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Barry Devlin

As one of the founders of data warehousing back in the mid-1980s, a question I increasingly ask myself over 25 years later is: Are our prior architectural and design decisions still relevant in the light of today's business needs and technological advances? I'll pose this and related questions in this blog as I see industry announcements and changes in way businesses make decisions. I'd love to hear your answers and, indeed, questions in the same vein.

About the author >

Dr. Barry Devlin is among the foremost authorities in the world on business insight and data warehousing. He was responsible for the definition of IBM's data warehouse architecture in the mid '80s and authored the first paper on the topic in the IBM Systems Journal in 1988. He is a widely respected consultant and lecturer on this and related topics, and author of the comprehensive book Data Warehouse: From Architecture to Implementation.

Barry's interest today covers the wider field of a fully integrated business, covering informational, operational and collaborative environments and, in particular, how to present the end user with an holistic experience of the business through IT. These aims, and a growing conviction that the original data warehouse architecture struggles to meet modern business needs for near real-time business intelligence (BI) and support for big data, drove Barry’s latest book, Business unIntelligence: Insight and Innovation Beyond Analytics, now available in print and eBook editions.

Barry has worked in the IT industry for more than 30 years, mainly as a Distinguished Engineer for IBM in Dublin, Ireland. He is now founder and principal of 9sight Consulting, specializing in the human, organizational and IT implications and design of deep business insight solutions.

Editor's Note: Find more articles and resources in Barry's BeyeNETWORK Expert Channel and blog. Be sure to visit today!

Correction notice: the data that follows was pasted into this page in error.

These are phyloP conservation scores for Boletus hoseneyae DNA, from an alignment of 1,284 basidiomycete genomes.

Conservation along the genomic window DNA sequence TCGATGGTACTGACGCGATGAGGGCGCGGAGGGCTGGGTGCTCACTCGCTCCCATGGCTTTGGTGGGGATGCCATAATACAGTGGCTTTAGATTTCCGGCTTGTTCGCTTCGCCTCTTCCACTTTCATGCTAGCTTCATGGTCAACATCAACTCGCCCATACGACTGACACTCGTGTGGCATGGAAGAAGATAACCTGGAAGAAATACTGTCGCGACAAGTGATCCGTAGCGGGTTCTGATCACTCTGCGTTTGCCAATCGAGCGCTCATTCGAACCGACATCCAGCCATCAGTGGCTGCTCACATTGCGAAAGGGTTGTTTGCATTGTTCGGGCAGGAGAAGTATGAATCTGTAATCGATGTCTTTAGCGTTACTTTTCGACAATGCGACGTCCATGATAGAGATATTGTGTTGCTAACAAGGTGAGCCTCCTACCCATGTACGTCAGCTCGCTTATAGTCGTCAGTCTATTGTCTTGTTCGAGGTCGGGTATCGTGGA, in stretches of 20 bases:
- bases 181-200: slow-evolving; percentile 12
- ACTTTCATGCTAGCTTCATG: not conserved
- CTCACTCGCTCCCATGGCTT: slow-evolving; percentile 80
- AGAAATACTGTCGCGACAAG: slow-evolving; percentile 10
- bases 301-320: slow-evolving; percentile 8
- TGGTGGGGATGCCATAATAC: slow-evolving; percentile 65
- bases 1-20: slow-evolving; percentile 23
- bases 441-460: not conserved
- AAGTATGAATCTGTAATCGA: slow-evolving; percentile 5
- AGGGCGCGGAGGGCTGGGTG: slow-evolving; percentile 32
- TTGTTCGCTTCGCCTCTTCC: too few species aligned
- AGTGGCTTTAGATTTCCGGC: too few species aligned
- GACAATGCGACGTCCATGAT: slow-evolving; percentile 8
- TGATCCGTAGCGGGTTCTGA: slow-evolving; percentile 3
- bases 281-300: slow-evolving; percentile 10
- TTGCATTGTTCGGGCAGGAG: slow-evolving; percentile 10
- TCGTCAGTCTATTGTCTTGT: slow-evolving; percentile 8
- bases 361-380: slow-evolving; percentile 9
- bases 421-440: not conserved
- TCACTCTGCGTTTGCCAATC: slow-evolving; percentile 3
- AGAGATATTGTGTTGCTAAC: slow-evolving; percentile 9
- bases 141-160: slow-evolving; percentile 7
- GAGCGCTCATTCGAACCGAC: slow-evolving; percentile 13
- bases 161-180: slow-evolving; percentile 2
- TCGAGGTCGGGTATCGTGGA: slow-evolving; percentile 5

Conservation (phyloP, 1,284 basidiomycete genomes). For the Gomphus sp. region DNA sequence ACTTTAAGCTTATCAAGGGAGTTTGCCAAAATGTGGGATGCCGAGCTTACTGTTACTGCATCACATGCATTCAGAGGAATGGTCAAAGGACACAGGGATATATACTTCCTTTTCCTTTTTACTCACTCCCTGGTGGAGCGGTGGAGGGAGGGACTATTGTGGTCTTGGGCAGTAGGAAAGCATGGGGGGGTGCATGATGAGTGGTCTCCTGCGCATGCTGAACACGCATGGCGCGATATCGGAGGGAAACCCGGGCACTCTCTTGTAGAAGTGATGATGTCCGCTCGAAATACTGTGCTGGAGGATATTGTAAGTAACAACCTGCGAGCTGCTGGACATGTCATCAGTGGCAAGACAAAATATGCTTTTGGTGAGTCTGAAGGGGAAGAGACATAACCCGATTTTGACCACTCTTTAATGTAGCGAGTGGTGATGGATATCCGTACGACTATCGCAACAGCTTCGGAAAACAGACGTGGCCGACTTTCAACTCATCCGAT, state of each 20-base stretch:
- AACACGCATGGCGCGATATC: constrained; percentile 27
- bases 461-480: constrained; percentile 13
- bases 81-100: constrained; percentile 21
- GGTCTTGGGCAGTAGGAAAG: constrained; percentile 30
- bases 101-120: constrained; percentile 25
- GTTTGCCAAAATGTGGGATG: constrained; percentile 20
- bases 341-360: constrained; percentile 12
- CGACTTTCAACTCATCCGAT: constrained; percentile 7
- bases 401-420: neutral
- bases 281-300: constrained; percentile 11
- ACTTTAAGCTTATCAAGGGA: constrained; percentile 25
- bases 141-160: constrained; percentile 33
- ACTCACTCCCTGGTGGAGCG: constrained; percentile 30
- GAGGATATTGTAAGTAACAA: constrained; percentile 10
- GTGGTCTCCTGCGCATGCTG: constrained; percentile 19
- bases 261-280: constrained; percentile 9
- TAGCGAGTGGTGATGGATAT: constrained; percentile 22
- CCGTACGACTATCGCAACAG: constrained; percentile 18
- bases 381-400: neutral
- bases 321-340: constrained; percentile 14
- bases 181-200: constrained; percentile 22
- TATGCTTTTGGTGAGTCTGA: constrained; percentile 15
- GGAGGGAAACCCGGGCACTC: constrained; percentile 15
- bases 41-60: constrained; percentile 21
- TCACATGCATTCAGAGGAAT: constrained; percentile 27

Wow - what a saga!  I published the first article of the series "From Business Intelligence to Enterprise IT Architecture" in March and part 5 has just appeared, part 6 is under construction and I can see at least another couple to come.  So, what's it all about?

Business Integrated Insight* (BI2 - BI to the power of 2) is an architectural effort I've committed to undertake in order to extend and update the long-serving data warehouse / business intelligence architecture. Why?  It's very clear to me that the business requirements and expectations for business intelligence have expanded dramatically over the past ten years.  And that expansion has been into areas more usually thought of as operational applications and collaborative systems.  Both of these areas have also encroached into BI.  So, requirement boundaries have blurred significantly, and an architecture that was defined in the 1980s based on the then current definition of decision support could clearly do with a substantial overhaul.

One approach could be to try to address the changed needs from within the boundaries of data warehousing, as Bill Inmon, for example, has done with DW 2.0â„¢.  However, in my opinion, this effort has too narrow a focus.  Today's business users and decision-makers come from an entirely different generation to those that were the target audience of the original data warehouse efforts in the 1980s (Devlin & Murphy, 1988).  Modern business users are tech savvy, internet-aware, social networking animals.  Technology boundaries such as operational / informational / collaborative are simply not their scene.  My belief is that any new architecture for business intelligence must, by definition, extend over the entire IT infrastructure for business.

Is this a tall order?  Well, it's certainly ambitious.  But so was data warehousing way back in the mid-1980s when relational databases were still young.  But, the technology available today has advanced by leaps and bounds since then, especially in the last few years.  Take a look at columnar / parallel databases such as Netezza, Vertica, ParAccel, Aster Data, Infobright and more, not to mention Oracle's Exadata V2.  While the hype is about query speed and large data volumes, the potential is surely for a paradigm shift (there! I've said it) in data storage architectures.  The same drive is evident in the mushrooming interest in unstructured information, which I prefer to call soft information.  I wrote recently about Attivio, who are building a bridge between the worlds of unstructured and structured information.  From beyond the database world SOA-like and Web 2.0 technologies are also fundamentally changing the way the old operational and collaborative environments are structured.

These technologies and tools, and more, will enable the leap to BI2 over the coming few years.  And if you know of particularly innovative solutions that are coming to market, I'd love to hear about them!

*For the record, I coined the term Business Integrated Insight and drew the first architectural diagram in an August 2009 white paper sponsored by Teradata

Posted August 5, 2010 12:16 PM
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